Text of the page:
It is common Hollywood theory that an incoming studio head has 18 months to put his stamp on the place and secure his job. Brandon Tartikoff, in his 15 months on the job, failed to do that–which made for an uncharacteristically lively time at the formerly more rigid studio.

Among Tartikoff’s first acts of business was to shoehorn the low-budget, short-scheduled “All I Want for Christmas” into his holiday release sked, an act that aroused Hollywood suspicion that the filmed entertainment division chief didn’t understand filmmaking and didn’t respect filmmakers. The holiday tale ended its run with less than $ 20 million in its stockings, a small sum, but not bad considering the pic’s low budget.

Skeptics sneered again when Tartikoff put “Wayne’s World” and “The Addams Family” on his release slate. Critics said then that he had a small-screen mentality, but this time he proved their suspicions incorrect: “Addams,” picked up relatively cheaply from Orion, earned out at $ 125 million, and “World,” built from “Saturday Night Live” skits, grossed more than $ 150 million.

Another TV idea, but one which Tartikoff did not initiate, was “Star Trek VI, ” which grossed $ 75 million. All three will have sequels that Tartikoff will now not oversee.

In between those two acts of business, Tartikoff was also responsible for mending some major creative fences.

When salary and scheduling negotations with “Patriot Games” star Alec Baldwin got sticky, Tartikoff dropped him and negotiated Harrison Ford into the Jack Ryan role. When “Hunt for Red October/Patriot Games” author Tom Clancy became irrritated with his Par treatment, Tartikoff wooed him back. And, protecting another key franchise, it was Tartikoff who brought Eddie Murphy back around to the idea of a third installment of “Beverly Hills Cop.”

Friday morning quarterbacks reacted to Tartikoff’s announcement yesterday with mixed reviews. Most feel that–whether distracted by crises in his personal life or simply rendered ineffective–Tartikoff never got up to speed, particularly in the film division.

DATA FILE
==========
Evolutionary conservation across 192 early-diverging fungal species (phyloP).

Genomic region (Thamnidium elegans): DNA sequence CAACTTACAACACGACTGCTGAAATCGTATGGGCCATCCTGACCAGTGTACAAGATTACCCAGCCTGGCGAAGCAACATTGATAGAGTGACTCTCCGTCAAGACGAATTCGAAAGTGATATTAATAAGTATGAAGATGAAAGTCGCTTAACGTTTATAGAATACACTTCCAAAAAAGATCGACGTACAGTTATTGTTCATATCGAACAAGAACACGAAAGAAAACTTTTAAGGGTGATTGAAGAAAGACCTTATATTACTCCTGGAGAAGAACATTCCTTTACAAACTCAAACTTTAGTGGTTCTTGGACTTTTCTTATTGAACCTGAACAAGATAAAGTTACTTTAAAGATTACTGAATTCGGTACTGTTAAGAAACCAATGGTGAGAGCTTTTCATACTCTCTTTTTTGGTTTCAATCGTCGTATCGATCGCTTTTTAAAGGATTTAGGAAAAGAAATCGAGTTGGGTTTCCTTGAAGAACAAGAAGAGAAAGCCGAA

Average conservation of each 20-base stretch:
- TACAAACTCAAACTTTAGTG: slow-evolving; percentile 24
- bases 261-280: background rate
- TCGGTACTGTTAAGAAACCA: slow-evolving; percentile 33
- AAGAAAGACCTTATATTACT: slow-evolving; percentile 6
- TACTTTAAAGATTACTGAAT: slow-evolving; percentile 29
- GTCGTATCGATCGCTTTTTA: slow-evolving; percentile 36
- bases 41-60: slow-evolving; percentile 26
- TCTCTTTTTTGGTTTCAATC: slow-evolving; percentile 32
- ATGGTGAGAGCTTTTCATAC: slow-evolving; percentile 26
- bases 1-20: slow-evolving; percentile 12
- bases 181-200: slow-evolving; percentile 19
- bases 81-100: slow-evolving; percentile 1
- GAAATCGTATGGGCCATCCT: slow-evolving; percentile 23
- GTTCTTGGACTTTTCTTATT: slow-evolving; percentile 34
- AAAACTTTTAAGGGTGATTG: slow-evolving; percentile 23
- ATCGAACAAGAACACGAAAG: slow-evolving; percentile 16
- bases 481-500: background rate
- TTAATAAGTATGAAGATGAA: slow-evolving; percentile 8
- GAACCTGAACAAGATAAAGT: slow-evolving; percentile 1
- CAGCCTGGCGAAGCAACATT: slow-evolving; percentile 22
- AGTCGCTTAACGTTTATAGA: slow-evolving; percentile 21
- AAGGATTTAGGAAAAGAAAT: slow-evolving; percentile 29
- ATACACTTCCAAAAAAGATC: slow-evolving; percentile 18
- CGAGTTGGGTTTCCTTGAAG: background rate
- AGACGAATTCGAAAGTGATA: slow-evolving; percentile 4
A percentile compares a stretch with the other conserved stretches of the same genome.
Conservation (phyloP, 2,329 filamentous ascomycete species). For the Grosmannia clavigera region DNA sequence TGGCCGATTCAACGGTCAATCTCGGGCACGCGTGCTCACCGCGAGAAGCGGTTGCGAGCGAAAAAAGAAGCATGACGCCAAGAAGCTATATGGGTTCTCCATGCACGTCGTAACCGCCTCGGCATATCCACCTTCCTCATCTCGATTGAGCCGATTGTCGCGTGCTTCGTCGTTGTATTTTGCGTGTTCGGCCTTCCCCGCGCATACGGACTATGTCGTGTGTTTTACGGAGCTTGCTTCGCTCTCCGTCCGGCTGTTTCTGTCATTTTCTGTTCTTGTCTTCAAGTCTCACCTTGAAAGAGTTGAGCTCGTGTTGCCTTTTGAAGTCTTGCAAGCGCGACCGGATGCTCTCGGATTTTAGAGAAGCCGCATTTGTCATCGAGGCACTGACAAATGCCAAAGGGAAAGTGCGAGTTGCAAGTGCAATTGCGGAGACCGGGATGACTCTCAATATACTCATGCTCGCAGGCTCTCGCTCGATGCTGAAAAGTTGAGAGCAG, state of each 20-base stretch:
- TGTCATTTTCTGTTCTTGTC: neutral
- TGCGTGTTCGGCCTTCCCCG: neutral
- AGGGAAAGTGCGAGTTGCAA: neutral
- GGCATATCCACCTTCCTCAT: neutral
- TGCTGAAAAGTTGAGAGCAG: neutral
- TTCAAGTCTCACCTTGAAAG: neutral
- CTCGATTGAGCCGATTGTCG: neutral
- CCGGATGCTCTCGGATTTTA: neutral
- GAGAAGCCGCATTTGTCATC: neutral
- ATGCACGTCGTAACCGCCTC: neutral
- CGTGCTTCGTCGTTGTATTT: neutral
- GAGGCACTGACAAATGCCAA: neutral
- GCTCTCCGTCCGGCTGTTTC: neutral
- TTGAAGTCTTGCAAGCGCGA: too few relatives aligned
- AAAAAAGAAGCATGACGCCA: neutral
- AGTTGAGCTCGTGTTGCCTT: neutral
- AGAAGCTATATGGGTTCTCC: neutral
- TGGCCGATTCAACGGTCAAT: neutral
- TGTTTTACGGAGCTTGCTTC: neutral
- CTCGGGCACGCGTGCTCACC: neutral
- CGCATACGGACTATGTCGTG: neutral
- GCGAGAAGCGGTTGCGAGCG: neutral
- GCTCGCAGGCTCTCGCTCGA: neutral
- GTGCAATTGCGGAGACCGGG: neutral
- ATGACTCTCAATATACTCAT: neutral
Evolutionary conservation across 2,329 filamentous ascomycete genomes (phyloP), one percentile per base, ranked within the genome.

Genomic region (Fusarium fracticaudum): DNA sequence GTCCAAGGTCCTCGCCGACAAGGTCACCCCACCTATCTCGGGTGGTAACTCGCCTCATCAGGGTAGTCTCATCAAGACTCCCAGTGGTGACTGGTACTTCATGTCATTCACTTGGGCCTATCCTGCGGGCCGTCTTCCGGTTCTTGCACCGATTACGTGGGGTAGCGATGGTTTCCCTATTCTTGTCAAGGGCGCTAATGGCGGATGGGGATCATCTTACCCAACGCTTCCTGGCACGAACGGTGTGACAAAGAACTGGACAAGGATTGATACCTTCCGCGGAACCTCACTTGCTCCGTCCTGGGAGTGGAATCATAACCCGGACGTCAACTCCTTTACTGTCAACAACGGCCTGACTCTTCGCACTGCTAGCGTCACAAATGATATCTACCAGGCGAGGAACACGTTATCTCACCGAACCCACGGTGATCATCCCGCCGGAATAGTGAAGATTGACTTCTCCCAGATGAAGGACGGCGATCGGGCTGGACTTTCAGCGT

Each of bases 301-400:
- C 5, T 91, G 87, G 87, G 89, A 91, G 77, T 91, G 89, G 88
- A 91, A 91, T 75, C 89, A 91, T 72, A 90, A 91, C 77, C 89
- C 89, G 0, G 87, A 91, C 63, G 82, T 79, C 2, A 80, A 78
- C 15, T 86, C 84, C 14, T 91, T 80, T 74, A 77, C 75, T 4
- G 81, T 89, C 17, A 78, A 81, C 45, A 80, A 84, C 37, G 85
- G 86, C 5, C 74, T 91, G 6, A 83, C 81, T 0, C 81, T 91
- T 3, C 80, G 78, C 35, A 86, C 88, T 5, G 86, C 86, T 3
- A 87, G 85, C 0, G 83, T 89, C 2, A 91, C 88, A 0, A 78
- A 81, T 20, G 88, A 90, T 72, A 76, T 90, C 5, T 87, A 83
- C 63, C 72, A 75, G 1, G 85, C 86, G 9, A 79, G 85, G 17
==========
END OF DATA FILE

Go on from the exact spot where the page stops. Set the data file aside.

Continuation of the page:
Producers on the lot say they never knew what a “yes” from Tartikoff or film production head John Goldwyn meant, and were reluctant to believe a “yes” meant a greenlighted project.

Film-by-film performance, in any case, was very mixed. The early ’92 release of “Juice” did strong business, grossing $ 21 million. “Patriot Games” proved an able sequel, grossing a respectable $ 83 million domestically and a like figure abroad. Lighter fare, like “Ladybugs” and “Brain Donors,” failed to flare, though, earning respective grosses of $ 15 million and just over $ 1 million.

The mountain-climbing movie “K2″ slipped off at $ 3 million. Eddie Murphy in “Boomerang” sold $ 68 million in tickets. Less successful were the mixed-media “Cool World,” which earned only $ 14 million; the animated “Bebe’s Kids,” orphaned after $ 8 million; Stanley Jaffe’s pet project, “School Ties,” which came untied after grosses of only $ 16 million; “Pet Sematary 2,” which scared up $ 16 million; the lowish budgeted “Whispers in the Dark,” which grossed only $ 11 million and inspired much criticism from Tartikoff; and the negative pickup Columbus tale “1492,” which began sinking after taking just over $ 6 million.

The relatively inexpensive pickup of “Bob Roberts” wowed critics but not audiences, earning $ 3.5 million in seven weeks in limited release.

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